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If You Liked This DVD, You Might Also Like…

21 Jul, 2003 By: Holly J. Wagner

Retailers employ a variety of strategies for building customer loyalty in the new realm of online DVD sales and rentals.

Strategists at relative newcomer Walmart.com and No. 1 online rentailer Netflix both say customers come to them looking for value and a broad range of titles — often titles outside the mainstream — but they take different approaches to service.

Netflix — which was the first to bring the concept to market and has the largest base of subscribers, with more than 1 million — puts a lot of emphasis on service and its Cinematch recommendation engine.

“There are three main ways that the engine drives rental,” said Neil Hunt, VP of product development at Netflix: One, the customer asks for a recommendation; two, Netflix presents the information in a customized order to appeal to a specific customer (“It is basically the same thing as a customer going into the store — we rearrange the shelves to put the things that customer is going to like best on the shelves”); and, three, Netflix directs the customer to movies that customers with similar tastes liked (“If you liked this movie …”).

The Cinematch engine, which is updated monthly, is a key element of the Netflix experience and one that executives credit, in part, for the site's success.

“I believe somewhere in the vicinity of 40 percent to 50 percent of the movies that people rent from the site are in some sense mediated by data coming from the recommendation system,” Hunt said. “It's based on collecting ratings from members on movies that they have watched with Netflix or elsewhere. If you imagine a giant matrix where the rows are the customers and the columns are the movies, you put numbers in the cells representing each customer's rating for the movie. If I am trying to predict a blank cell for a particular customer for a particular movie, I'm going to match that against customers with similar ratings patterns.”

The site was due to get a new feature this week that explains how Netflix generates the ratings, Hunt said.

Walmart.com uses only a search engine, not a recommendation system, to generate suggestions.

“What we do is, when you select a particular movie, there are two to three other movies that are identified as being similar,” Sevick said, adding that the site, like its competitors, uses a proprietary algorithm. “It is subjective and is applied more at the category [genre] level than by title. They are identified by human action [i.e. a data entry person].”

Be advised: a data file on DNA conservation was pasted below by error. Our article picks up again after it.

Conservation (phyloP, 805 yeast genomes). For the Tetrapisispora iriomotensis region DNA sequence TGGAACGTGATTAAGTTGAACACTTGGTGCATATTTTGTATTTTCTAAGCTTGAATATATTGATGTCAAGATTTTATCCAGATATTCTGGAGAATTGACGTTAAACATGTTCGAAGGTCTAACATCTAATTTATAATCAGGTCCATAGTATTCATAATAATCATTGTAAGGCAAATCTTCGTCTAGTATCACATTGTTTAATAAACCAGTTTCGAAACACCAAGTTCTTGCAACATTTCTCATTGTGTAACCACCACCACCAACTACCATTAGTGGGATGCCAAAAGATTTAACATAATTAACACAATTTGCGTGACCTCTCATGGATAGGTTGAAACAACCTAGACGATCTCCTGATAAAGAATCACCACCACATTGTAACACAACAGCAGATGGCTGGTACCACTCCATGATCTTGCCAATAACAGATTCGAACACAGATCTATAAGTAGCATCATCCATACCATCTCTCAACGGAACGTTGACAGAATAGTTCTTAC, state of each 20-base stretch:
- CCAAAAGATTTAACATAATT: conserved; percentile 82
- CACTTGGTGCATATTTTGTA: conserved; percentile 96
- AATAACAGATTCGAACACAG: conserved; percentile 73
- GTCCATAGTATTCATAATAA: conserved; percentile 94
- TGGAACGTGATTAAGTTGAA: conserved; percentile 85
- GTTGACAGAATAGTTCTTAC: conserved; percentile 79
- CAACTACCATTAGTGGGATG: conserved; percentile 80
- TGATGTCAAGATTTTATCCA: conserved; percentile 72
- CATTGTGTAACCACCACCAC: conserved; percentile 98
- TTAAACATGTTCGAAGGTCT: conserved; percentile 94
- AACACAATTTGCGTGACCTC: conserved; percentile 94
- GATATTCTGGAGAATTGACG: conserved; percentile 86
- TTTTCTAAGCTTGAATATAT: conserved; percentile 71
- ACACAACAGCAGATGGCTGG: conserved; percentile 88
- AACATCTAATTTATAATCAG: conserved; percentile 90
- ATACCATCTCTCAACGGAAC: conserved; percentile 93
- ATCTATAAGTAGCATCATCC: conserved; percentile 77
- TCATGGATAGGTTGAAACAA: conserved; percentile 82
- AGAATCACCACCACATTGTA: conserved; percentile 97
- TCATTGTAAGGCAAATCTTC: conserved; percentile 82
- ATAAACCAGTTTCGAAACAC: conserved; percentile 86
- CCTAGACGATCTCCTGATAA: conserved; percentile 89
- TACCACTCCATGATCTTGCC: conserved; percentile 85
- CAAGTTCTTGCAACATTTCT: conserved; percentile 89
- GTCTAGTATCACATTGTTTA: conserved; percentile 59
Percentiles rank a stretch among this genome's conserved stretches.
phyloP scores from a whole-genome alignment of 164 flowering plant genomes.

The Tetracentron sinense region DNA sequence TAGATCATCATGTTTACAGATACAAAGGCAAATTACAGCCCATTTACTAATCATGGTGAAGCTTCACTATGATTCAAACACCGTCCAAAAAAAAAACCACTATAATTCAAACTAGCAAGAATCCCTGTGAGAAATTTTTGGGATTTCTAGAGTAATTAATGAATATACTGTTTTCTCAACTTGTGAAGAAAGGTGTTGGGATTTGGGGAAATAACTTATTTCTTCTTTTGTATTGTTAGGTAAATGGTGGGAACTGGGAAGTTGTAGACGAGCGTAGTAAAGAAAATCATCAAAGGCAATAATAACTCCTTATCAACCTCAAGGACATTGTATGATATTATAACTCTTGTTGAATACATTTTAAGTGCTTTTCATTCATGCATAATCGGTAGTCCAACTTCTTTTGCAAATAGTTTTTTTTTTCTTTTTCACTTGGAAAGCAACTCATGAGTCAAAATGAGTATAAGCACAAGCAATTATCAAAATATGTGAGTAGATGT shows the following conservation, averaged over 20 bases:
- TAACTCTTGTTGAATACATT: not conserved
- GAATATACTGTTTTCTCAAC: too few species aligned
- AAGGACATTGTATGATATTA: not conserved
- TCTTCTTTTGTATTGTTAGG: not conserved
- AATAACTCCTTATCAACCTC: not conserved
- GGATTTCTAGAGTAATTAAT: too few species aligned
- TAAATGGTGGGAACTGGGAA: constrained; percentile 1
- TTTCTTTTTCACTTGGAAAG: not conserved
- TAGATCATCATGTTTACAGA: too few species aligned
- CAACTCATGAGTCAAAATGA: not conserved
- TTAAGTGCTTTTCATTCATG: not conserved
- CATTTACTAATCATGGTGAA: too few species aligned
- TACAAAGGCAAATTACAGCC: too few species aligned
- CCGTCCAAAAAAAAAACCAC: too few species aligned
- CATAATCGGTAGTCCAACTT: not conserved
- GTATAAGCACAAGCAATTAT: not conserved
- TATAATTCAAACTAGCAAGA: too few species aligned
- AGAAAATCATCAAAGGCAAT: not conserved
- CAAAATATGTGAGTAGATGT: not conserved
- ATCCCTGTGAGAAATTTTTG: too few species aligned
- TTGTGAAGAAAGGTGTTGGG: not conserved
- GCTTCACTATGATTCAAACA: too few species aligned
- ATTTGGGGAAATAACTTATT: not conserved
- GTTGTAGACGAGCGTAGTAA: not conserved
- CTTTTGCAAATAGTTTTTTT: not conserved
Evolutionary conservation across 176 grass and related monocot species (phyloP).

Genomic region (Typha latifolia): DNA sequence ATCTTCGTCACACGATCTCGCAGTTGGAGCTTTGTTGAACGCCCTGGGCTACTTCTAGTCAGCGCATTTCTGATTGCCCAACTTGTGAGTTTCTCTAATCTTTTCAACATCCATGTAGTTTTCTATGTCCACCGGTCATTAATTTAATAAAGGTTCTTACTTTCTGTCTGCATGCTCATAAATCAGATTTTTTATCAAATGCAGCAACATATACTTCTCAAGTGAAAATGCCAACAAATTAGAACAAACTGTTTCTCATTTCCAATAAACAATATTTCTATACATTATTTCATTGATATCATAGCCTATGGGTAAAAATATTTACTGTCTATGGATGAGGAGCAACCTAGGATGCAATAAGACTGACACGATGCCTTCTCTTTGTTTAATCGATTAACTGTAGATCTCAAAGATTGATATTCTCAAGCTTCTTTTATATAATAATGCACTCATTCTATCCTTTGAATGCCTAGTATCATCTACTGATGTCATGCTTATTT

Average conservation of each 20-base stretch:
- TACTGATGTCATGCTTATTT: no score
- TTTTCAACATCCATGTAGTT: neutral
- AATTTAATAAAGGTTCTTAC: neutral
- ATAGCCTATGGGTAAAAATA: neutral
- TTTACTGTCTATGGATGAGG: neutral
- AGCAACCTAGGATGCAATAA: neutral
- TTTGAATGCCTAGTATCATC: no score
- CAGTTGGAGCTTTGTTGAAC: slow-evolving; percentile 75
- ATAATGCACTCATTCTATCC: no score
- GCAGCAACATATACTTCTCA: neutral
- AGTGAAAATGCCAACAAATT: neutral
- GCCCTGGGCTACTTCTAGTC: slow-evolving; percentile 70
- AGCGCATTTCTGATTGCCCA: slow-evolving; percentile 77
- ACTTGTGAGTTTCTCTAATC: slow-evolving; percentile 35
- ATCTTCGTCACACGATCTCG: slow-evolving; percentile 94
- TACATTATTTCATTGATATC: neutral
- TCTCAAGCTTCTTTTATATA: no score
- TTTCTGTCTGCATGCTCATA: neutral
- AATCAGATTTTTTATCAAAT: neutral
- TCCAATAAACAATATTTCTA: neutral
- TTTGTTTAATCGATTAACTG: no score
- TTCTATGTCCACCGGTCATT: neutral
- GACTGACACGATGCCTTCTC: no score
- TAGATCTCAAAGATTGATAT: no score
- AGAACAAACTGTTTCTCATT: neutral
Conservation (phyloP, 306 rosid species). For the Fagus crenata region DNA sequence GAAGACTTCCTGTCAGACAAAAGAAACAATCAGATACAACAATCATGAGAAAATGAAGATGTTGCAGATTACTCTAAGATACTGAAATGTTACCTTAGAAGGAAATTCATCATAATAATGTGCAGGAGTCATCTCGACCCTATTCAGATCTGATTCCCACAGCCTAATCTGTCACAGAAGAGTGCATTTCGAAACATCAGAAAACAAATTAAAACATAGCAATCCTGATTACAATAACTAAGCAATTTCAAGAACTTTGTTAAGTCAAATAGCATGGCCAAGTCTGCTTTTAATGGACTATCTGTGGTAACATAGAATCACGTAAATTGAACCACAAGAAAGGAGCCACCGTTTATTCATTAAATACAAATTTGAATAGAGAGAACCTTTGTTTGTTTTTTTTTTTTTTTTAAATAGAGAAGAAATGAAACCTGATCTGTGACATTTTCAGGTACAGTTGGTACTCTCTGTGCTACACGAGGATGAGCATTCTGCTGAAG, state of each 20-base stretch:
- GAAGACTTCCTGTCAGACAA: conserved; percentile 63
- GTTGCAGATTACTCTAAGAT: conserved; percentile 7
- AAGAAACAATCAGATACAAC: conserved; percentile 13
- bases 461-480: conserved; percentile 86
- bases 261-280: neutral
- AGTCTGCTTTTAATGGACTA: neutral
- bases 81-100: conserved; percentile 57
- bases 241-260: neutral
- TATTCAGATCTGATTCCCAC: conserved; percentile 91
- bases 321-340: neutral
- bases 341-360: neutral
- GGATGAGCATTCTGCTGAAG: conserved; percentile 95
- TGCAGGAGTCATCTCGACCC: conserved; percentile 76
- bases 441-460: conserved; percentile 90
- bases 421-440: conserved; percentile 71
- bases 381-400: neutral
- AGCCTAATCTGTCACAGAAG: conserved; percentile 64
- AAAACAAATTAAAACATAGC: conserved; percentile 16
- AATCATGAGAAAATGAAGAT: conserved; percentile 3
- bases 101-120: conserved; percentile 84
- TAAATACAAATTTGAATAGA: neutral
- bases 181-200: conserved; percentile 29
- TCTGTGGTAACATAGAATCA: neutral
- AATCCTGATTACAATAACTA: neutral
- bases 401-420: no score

The site focuses more on price, selection and convenience than suggestions. The company is adding rental distribution centers within existing corporate facilities — the site has six to Netflix's 20 — to speed delivery times.

“Our theory is consistent in the way we run the Walmart.com site. Our customers are focused on ‘Give me the great Wal-Mart deal online,’ said Matt Sevick, Walmart.com's DVD rental manager. “When we've talked to the Wal-Mart customer, their level of comfort with online recommendation engines is low.”

As with Netflix customers, though, Walmart.com renters are more interested in finding obscure titles than brick-and-mortar renters.

“They are pushing more for what's beyond their local video stores,” Sevick said. “The demand is generally fueled by word-of-mouth from friends who saw a film at an art house, or smaller releases, or a published review. Then there are some that are just harder to get. Imax movies have been very popular among our customer base.”

Sellthrough e-tailer Amazon.com splits the difference, with a recommendation engine that offers suggestions and competitive pricing.

“You can tell from the very prominent placement that the personalization features are very important to our Web site. If you go to the DVD home page, you'll see it right at the top of the page,” said Matt Round, director of personalization for Amazon's Web properties worldwide. “Home page recommendations will not be locked into any category. It's like the corner store, where you come in and the clerk recognizes you and says, ‘I have a new book for you.’

Round would not disclose the mechanics of the engine, but said it uses a customer's purchase history and some unique algorithms.

“We think we have a very strong offering in general. We offer pretty unusual and interesting titles, in part because of the breadth of our catalog,” Round said. “We're not limited to talking about top sellers. We can recommend fly-fishing DVDs for specific rivers in Tennessee.”

Sevick and Round would not discuss user counts, churn rates or conversion rates based on recommendations. Round did note that recommendations within the DVD store are confined to DVD, but recommendations from the home page may cross product categories. Netflix's Hunt, however, offered some insights.

“Compared with Amazon, we think we have made some important improvements because we are dealing explicitly with movies, not with other products like Amazon is doing. Certainly the more constrained area helps,” Hunt said.

“The other thing that helps is we have managed to collect a substantial number of ratings, perhaps a quarter of a billion of ratings,” he added. “We have between two and 10 times as many ratings on our site as [Amazon partner] IMDb does. The volume and the movie specialization would be the strengths.”

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